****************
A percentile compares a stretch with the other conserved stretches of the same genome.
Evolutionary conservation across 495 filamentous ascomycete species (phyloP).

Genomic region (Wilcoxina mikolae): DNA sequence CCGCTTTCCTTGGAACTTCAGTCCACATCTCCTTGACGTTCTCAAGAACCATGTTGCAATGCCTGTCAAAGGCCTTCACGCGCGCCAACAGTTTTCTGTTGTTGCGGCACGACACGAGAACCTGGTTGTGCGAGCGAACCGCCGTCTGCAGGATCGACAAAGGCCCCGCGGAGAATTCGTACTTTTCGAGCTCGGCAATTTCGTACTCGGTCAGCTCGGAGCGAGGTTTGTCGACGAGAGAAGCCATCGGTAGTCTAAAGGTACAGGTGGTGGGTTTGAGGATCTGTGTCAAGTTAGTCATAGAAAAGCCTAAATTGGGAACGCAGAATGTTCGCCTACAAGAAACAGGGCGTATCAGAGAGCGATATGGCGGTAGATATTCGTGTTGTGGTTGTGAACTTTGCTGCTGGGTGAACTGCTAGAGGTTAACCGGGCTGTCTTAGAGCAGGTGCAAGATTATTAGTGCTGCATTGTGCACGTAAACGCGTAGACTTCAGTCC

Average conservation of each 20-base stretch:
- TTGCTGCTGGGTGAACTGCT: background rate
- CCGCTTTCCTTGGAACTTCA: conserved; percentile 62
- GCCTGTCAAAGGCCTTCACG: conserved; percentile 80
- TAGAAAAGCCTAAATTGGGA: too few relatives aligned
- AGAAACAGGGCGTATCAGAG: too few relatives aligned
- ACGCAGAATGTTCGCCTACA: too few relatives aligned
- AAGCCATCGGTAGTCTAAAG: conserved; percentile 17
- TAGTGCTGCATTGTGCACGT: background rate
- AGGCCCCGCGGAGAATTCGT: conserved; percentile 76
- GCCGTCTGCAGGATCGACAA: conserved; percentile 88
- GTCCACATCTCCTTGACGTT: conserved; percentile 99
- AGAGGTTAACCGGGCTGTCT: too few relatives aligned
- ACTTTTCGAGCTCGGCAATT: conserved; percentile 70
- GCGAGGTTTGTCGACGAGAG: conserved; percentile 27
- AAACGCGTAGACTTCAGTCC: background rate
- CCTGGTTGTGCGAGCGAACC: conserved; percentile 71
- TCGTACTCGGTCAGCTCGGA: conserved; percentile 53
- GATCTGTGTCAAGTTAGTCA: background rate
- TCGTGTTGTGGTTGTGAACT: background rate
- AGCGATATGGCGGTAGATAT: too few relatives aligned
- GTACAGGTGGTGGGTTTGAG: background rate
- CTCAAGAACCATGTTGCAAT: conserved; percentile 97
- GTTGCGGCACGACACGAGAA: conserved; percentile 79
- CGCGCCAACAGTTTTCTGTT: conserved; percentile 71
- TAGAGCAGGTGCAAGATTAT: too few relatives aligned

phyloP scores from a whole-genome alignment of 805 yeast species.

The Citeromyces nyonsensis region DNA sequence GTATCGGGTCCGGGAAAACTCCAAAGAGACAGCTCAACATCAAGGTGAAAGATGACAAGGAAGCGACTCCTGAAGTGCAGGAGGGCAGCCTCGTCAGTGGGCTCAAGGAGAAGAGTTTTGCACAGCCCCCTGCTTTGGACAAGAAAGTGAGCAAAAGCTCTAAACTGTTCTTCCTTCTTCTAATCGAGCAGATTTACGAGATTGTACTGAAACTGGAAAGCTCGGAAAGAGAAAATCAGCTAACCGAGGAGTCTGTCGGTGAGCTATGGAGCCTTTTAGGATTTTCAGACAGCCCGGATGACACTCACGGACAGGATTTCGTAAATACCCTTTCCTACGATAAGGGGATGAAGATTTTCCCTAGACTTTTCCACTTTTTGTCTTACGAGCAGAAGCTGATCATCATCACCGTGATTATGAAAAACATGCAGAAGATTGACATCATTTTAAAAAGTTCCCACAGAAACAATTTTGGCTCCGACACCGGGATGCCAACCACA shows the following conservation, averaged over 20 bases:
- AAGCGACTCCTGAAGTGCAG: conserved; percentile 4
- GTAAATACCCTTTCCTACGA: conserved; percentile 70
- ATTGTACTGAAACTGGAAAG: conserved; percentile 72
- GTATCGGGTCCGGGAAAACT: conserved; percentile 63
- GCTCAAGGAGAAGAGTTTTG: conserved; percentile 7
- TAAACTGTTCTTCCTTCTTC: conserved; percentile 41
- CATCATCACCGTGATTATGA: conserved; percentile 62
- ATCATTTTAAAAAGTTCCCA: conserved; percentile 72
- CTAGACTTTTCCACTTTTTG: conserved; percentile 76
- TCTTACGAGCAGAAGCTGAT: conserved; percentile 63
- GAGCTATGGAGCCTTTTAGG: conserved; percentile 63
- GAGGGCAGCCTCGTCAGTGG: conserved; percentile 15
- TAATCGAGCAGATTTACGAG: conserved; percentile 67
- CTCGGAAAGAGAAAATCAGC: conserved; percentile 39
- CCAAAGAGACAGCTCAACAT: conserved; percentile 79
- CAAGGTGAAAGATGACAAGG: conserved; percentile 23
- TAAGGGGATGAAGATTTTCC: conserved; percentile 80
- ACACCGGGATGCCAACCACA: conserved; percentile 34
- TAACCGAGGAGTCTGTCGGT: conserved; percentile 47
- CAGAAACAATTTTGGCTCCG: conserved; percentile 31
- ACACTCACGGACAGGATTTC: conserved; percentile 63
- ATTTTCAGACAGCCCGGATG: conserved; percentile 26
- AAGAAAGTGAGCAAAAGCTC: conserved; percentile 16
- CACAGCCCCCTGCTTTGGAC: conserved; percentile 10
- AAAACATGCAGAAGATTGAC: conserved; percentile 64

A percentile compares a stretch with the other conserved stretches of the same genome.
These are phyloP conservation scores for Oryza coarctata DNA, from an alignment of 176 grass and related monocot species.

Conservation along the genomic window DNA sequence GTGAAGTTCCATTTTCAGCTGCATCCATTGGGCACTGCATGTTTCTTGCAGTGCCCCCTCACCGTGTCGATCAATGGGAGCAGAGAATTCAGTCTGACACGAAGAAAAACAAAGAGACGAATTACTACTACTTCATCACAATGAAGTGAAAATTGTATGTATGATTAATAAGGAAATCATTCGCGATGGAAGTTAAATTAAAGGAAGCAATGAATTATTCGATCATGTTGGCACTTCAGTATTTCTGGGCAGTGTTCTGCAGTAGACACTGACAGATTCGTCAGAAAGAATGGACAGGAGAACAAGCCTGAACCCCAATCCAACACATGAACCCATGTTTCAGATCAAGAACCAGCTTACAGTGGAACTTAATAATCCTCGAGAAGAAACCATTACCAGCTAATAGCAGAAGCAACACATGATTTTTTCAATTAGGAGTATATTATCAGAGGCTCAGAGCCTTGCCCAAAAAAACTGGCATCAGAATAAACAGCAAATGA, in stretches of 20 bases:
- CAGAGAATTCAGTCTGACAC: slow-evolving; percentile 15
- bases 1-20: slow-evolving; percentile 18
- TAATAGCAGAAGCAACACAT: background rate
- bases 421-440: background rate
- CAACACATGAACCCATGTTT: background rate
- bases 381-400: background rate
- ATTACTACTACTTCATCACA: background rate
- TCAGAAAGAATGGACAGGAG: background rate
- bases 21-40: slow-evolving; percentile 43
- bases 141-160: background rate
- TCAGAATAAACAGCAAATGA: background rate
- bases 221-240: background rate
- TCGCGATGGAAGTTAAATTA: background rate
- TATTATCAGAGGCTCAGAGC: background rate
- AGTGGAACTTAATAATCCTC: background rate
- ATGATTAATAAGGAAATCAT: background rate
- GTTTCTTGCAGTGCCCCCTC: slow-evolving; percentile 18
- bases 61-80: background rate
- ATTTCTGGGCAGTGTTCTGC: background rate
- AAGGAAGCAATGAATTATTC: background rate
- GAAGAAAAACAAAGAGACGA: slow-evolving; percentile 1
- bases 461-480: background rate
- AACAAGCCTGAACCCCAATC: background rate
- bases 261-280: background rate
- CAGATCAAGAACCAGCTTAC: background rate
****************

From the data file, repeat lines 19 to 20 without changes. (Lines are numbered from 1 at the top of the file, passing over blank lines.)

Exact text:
- AAACGCGTAGACTTCAGTCC: background rate
- CCTGGTTGTGCGAGCGAACC: conserved; percentile 71